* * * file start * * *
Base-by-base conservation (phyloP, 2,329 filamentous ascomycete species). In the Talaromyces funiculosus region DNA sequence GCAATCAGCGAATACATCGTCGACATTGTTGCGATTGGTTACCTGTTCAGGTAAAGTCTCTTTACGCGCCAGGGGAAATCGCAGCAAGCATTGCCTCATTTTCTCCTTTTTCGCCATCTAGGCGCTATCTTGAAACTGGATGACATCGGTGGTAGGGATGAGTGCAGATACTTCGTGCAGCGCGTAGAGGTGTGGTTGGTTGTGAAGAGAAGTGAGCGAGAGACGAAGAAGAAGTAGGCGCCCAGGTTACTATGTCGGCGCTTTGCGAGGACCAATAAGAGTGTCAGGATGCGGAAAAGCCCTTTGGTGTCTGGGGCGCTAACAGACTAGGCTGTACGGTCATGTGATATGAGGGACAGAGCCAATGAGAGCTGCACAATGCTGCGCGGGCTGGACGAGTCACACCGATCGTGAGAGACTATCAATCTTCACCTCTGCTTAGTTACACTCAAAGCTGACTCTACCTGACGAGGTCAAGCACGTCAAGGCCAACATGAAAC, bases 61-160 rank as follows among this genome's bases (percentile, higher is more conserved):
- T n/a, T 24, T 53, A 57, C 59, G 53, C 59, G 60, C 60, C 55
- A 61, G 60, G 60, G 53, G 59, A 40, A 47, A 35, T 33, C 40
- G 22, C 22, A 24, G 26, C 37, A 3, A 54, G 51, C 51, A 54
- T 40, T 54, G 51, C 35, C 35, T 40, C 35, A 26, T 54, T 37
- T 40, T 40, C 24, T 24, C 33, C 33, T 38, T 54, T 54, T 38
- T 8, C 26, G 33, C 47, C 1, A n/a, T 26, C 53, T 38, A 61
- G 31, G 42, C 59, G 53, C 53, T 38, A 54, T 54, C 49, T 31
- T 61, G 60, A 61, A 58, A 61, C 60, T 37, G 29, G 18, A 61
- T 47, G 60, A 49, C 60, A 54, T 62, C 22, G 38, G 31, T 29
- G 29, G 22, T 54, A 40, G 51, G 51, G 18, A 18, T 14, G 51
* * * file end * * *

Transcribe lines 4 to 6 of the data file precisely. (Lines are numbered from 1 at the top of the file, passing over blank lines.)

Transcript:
- G 22, C 22, A 24, G 26, C 37, A 3, A 54, G 51, C 51, A 54
- T 40, T 54, G 51, C 35, C 35, T 40, C 35, A 26, T 54, T 37
- T 40, T 40, C 24, T 24, C 33, C 33, T 38, T 54, T 54, T 38